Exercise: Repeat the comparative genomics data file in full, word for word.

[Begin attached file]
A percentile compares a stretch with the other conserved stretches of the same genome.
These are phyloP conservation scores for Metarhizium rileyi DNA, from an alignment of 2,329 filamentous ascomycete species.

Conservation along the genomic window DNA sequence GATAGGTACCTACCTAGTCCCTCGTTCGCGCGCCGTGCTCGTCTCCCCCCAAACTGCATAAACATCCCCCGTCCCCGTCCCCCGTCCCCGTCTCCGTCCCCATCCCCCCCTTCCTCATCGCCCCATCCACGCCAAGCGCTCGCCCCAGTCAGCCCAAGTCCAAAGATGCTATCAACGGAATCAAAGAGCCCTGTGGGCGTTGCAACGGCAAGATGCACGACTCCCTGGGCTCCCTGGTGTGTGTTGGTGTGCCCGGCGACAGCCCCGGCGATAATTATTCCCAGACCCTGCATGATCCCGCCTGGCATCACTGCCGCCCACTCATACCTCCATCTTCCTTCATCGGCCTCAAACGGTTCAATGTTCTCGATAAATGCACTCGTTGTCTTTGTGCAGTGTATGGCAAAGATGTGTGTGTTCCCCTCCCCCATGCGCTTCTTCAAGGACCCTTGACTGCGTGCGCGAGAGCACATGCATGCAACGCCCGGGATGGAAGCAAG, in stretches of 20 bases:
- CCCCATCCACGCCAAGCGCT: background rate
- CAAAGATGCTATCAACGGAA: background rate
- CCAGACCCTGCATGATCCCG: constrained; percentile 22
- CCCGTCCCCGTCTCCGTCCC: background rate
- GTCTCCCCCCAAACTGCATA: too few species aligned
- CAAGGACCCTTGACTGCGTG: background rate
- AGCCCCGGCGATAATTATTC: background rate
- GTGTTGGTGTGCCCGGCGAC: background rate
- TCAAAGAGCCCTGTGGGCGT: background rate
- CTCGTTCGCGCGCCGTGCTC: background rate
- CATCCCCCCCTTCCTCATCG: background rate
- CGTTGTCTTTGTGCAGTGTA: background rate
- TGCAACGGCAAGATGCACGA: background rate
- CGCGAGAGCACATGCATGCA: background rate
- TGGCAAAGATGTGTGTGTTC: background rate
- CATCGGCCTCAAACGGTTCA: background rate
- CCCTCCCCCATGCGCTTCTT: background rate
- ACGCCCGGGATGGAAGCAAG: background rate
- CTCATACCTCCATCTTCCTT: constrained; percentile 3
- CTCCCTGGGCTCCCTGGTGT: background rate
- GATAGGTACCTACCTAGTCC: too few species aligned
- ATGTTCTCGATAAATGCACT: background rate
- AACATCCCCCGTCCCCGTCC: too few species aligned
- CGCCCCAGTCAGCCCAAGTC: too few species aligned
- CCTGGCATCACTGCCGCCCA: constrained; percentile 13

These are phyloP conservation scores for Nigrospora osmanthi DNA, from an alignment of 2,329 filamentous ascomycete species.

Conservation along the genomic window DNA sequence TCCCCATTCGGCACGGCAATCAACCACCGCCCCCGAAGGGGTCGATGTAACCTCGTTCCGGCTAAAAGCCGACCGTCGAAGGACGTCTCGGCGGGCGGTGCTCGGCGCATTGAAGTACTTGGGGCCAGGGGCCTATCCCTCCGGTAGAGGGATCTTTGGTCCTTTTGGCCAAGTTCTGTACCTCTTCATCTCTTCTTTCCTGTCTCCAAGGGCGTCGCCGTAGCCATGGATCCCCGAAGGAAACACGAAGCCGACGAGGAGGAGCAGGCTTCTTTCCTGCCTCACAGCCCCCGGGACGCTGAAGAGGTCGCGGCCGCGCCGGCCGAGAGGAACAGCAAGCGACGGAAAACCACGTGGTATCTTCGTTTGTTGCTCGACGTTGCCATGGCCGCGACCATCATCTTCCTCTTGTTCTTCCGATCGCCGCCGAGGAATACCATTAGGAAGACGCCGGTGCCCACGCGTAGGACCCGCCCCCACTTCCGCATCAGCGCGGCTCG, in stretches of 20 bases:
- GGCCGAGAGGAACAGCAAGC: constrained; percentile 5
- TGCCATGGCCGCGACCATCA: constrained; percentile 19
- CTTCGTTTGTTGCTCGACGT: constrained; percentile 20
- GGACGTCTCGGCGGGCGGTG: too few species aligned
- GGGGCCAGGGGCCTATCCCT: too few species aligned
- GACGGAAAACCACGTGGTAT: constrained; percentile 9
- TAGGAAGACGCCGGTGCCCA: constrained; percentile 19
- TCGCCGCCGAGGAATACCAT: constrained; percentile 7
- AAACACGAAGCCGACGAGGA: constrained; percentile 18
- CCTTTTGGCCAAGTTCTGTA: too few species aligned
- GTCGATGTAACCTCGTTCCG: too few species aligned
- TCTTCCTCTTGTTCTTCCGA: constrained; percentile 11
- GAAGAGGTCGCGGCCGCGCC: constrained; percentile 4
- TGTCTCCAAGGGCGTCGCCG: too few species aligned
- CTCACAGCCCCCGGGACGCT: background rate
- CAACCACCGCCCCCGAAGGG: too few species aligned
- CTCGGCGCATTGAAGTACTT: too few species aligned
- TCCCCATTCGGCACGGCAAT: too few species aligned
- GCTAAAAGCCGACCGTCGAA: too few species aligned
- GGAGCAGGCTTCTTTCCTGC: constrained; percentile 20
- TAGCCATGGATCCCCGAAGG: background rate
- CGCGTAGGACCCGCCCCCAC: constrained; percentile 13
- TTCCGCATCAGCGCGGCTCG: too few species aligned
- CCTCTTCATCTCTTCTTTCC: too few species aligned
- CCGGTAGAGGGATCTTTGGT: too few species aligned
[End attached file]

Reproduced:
A percentile compares a stretch with the other conserved stretches of the same genome.
These are phyloP conservation scores for Metarhizium rileyi DNA, from an alignment of 2,329 filamentous ascomycete species.

Conservation along the genomic window DNA sequence GATAGGTACCTACCTAGTCCCTCGTTCGCGCGCCGTGCTCGTCTCCCCCCAAACTGCATAAACATCCCCCGTCCCCGTCCCCCGTCCCCGTCTCCGTCCCCATCCCCCCCTTCCTCATCGCCCCATCCACGCCAAGCGCTCGCCCCAGTCAGCCCAAGTCCAAAGATGCTATCAACGGAATCAAAGAGCCCTGTGGGCGTTGCAACGGCAAGATGCACGACTCCCTGGGCTCCCTGGTGTGTGTTGGTGTGCCCGGCGACAGCCCCGGCGATAATTATTCCCAGACCCTGCATGATCCCGCCTGGCATCACTGCCGCCCACTCATACCTCCATCTTCCTTCATCGGCCTCAAACGGTTCAATGTTCTCGATAAATGCACTCGTTGTCTTTGTGCAGTGTATGGCAAAGATGTGTGTGTTCCCCTCCCCCATGCGCTTCTTCAAGGACCCTTGACTGCGTGCGCGAGAGCACATGCATGCAACGCCCGGGATGGAAGCAAG, in stretches of 20 bases:
- CCCCATCCACGCCAAGCGCT: background rate
- CAAAGATGCTATCAACGGAA: background rate
- CCAGACCCTGCATGATCCCG: constrained; percentile 22
- CCCGTCCCCGTCTCCGTCCC: background rate
- GTCTCCCCCCAAACTGCATA: too few species aligned
- CAAGGACCCTTGACTGCGTG: background rate
- AGCCCCGGCGATAATTATTC: background rate
- GTGTTGGTGTGCCCGGCGAC: background rate
- TCAAAGAGCCCTGTGGGCGT: background rate
- CTCGTTCGCGCGCCGTGCTC: background rate
- CATCCCCCCCTTCCTCATCG: background rate
- CGTTGTCTTTGTGCAGTGTA: background rate
- TGCAACGGCAAGATGCACGA: background rate
- CGCGAGAGCACATGCATGCA: background rate
- TGGCAAAGATGTGTGTGTTC: background rate
- CATCGGCCTCAAACGGTTCA: background rate
- CCCTCCCCCATGCGCTTCTT: background rate
- ACGCCCGGGATGGAAGCAAG: background rate
- CTCATACCTCCATCTTCCTT: constrained; percentile 3
- CTCCCTGGGCTCCCTGGTGT: background rate
- GATAGGTACCTACCTAGTCC: too few species aligned
- ATGTTCTCGATAAATGCACT: background rate
- AACATCCCCCGTCCCCGTCC: too few species aligned
- CGCCCCAGTCAGCCCAAGTC: too few species aligned
- CCTGGCATCACTGCCGCCCA: constrained; percentile 13

These are phyloP conservation scores for Nigrospora osmanthi DNA, from an alignment of 2,329 filamentous ascomycete species.

Conservation along the genomic window DNA sequence TCCCCATTCGGCACGGCAATCAACCACCGCCCCCGAAGGGGTCGATGTAACCTCGTTCCGGCTAAAAGCCGACCGTCGAAGGACGTCTCGGCGGGCGGTGCTCGGCGCATTGAAGTACTTGGGGCCAGGGGCCTATCCCTCCGGTAGAGGGATCTTTGGTCCTTTTGGCCAAGTTCTGTACCTCTTCATCTCTTCTTTCCTGTCTCCAAGGGCGTCGCCGTAGCCATGGATCCCCGAAGGAAACACGAAGCCGACGAGGAGGAGCAGGCTTCTTTCCTGCCTCACAGCCCCCGGGACGCTGAAGAGGTCGCGGCCGCGCCGGCCGAGAGGAACAGCAAGCGACGGAAAACCACGTGGTATCTTCGTTTGTTGCTCGACGTTGCCATGGCCGCGACCATCATCTTCCTCTTGTTCTTCCGATCGCCGCCGAGGAATACCATTAGGAAGACGCCGGTGCCCACGCGTAGGACCCGCCCCCACTTCCGCATCAGCGCGGCTCG, in stretches of 20 bases:
- GGCCGAGAGGAACAGCAAGC: constrained; percentile 5
- TGCCATGGCCGCGACCATCA: constrained; percentile 19
- CTTCGTTTGTTGCTCGACGT: constrained; percentile 20
- GGACGTCTCGGCGGGCGGTG: too few species aligned
- GGGGCCAGGGGCCTATCCCT: too few species aligned
- GACGGAAAACCACGTGGTAT: constrained; percentile 9
- TAGGAAGACGCCGGTGCCCA: constrained; percentile 19
- TCGCCGCCGAGGAATACCAT: constrained; percentile 7
- AAACACGAAGCCGACGAGGA: constrained; percentile 18
- CCTTTTGGCCAAGTTCTGTA: too few species aligned
- GTCGATGTAACCTCGTTCCG: too few species aligned
- TCTTCCTCTTGTTCTTCCGA: constrained; percentile 11
- GAAGAGGTCGCGGCCGCGCC: constrained; percentile 4
- TGTCTCCAAGGGCGTCGCCG: too few species aligned
- CTCACAGCCCCCGGGACGCT: background rate
- CAACCACCGCCCCCGAAGGG: too few species aligned
- CTCGGCGCATTGAAGTACTT: too few species aligned
- TCCCCATTCGGCACGGCAAT: too few species aligned
- GCTAAAAGCCGACCGTCGAA: too few species aligned
- GGAGCAGGCTTCTTTCCTGC: constrained; percentile 20
- TAGCCATGGATCCCCGAAGG: background rate
- CGCGTAGGACCCGCCCCCAC: constrained; percentile 13
- TTCCGCATCAGCGCGGCTCG: too few species aligned
- CCTCTTCATCTCTTCTTTCC: too few species aligned
- CCGGTAGAGGGATCTTTGGT: too few species aligned